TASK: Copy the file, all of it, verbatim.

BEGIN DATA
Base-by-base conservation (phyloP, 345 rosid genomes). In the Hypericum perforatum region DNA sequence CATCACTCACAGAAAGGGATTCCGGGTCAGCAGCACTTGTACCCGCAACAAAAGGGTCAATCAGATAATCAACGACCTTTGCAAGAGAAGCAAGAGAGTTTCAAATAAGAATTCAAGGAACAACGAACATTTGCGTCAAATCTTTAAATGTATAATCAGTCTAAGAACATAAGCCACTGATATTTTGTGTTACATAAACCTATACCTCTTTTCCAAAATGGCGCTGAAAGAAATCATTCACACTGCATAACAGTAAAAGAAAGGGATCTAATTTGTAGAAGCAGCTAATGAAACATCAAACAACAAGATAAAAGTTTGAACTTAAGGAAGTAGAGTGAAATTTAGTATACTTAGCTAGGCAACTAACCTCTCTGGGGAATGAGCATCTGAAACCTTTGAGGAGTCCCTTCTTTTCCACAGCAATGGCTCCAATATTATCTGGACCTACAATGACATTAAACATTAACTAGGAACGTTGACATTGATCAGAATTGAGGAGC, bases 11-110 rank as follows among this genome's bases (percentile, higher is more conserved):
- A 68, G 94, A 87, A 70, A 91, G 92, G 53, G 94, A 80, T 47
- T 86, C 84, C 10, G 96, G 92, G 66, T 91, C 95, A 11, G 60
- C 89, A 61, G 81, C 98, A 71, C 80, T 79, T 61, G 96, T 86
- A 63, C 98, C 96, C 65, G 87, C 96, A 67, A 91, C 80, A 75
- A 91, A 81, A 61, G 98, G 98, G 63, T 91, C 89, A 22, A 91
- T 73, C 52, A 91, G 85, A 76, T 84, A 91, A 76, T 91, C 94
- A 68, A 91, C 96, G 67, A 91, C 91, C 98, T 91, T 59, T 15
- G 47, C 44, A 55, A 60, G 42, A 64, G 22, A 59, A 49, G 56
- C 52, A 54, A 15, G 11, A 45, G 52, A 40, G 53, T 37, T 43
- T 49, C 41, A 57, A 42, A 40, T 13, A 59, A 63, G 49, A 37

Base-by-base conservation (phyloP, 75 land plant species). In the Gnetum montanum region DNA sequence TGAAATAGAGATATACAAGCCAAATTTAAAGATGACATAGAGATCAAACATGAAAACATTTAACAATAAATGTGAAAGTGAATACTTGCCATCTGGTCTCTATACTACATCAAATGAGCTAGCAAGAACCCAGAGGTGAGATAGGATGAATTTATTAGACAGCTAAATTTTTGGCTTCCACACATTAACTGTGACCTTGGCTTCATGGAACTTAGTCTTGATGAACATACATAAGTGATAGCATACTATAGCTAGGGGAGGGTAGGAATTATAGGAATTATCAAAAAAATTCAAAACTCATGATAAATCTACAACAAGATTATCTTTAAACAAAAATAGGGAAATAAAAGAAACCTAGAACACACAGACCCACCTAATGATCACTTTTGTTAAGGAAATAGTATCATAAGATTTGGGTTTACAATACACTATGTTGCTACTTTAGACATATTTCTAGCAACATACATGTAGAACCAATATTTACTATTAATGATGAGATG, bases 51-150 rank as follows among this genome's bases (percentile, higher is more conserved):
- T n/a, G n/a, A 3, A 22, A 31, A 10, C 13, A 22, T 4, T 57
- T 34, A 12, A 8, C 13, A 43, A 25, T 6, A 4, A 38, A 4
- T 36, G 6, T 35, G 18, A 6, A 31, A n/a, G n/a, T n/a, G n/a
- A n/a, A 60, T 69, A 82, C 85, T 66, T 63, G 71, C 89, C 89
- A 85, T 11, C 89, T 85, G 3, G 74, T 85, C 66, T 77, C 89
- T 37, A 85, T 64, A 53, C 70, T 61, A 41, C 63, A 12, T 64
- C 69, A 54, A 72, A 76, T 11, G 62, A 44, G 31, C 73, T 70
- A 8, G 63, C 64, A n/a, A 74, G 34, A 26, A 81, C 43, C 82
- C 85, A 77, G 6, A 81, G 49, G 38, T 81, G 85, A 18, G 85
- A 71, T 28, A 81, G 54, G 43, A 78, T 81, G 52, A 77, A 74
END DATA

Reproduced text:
Base-by-base conservation (phyloP, 345 rosid genomes). In the Hypericum perforatum region DNA sequence CATCACTCACAGAAAGGGATTCCGGGTCAGCAGCACTTGTACCCGCAACAAAAGGGTCAATCAGATAATCAACGACCTTTGCAAGAGAAGCAAGAGAGTTTCAAATAAGAATTCAAGGAACAACGAACATTTGCGTCAAATCTTTAAATGTATAATCAGTCTAAGAACATAAGCCACTGATATTTTGTGTTACATAAACCTATACCTCTTTTCCAAAATGGCGCTGAAAGAAATCATTCACACTGCATAACAGTAAAAGAAAGGGATCTAATTTGTAGAAGCAGCTAATGAAACATCAAACAACAAGATAAAAGTTTGAACTTAAGGAAGTAGAGTGAAATTTAGTATACTTAGCTAGGCAACTAACCTCTCTGGGGAATGAGCATCTGAAACCTTTGAGGAGTCCCTTCTTTTCCACAGCAATGGCTCCAATATTATCTGGACCTACAATGACATTAAACATTAACTAGGAACGTTGACATTGATCAGAATTGAGGAGC, bases 11-110 rank as follows among this genome's bases (percentile, higher is more conserved):
- A 68, G 94, A 87, A 70, A 91, G 92, G 53, G 94, A 80, T 47
- T 86, C 84, C 10, G 96, G 92, G 66, T 91, C 95, A 11, G 60
- C 89, A 61, G 81, C 98, A 71, C 80, T 79, T 61, G 96, T 86
- A 63, C 98, C 96, C 65, G 87, C 96, A 67, A 91, C 80, A 75
- A 91, A 81, A 61, G 98, G 98, G 63, T 91, C 89, A 22, A 91
- T 73, C 52, A 91, G 85, A 76, T 84, A 91, A 76, T 91, C 94
- A 68, A 91, C 96, G 67, A 91, C 91, C 98, T 91, T 59, T 15
- G 47, C 44, A 55, A 60, G 42, A 64, G 22, A 59, A 49, G 56
- C 52, A 54, A 15, G 11, A 45, G 52, A 40, G 53, T 37, T 43
- T 49, C 41, A 57, A 42, A 40, T 13, A 59, A 63, G 49, A 37

Base-by-base conservation (phyloP, 75 land plant species). In the Gnetum montanum region DNA sequence TGAAATAGAGATATACAAGCCAAATTTAAAGATGACATAGAGATCAAACATGAAAACATTTAACAATAAATGTGAAAGTGAATACTTGCCATCTGGTCTCTATACTACATCAAATGAGCTAGCAAGAACCCAGAGGTGAGATAGGATGAATTTATTAGACAGCTAAATTTTTGGCTTCCACACATTAACTGTGACCTTGGCTTCATGGAACTTAGTCTTGATGAACATACATAAGTGATAGCATACTATAGCTAGGGGAGGGTAGGAATTATAGGAATTATCAAAAAAATTCAAAACTCATGATAAATCTACAACAAGATTATCTTTAAACAAAAATAGGGAAATAAAAGAAACCTAGAACACACAGACCCACCTAATGATCACTTTTGTTAAGGAAATAGTATCATAAGATTTGGGTTTACAATACACTATGTTGCTACTTTAGACATATTTCTAGCAACATACATGTAGAACCAATATTTACTATTAATGATGAGATG, bases 51-150 rank as follows among this genome's bases (percentile, higher is more conserved):
- T n/a, G n/a, A 3, A 22, A 31, A 10, C 13, A 22, T 4, T 57
- T 34, A 12, A 8, C 13, A 43, A 25, T 6, A 4, A 38, A 4
- T 36, G 6, T 35, G 18, A 6, A 31, A n/a, G n/a, T n/a, G n/a
- A n/a, A 60, T 69, A 82, C 85, T 66, T 63, G 71, C 89, C 89
- A 85, T 11, C 89, T 85, G 3, G 74, T 85, C 66, T 77, C 89
- T 37, A 85, T 64, A 53, C 70, T 61, A 41, C 63, A 12, T 64
- C 69, A 54, A 72, A 76, T 11, G 62, A 44, G 31, C 73, T 70
- A 8, G 63, C 64, A n/a, A 74, G 34, A 26, A 81, C 43, C 82
- C 85, A 77, G 6, A 81, G 49, G 38, T 81, G 85, A 18, G 85
- A 71, T 28, A 81, G 54, G 43, A 78, T 81, G 52, A 77, A 74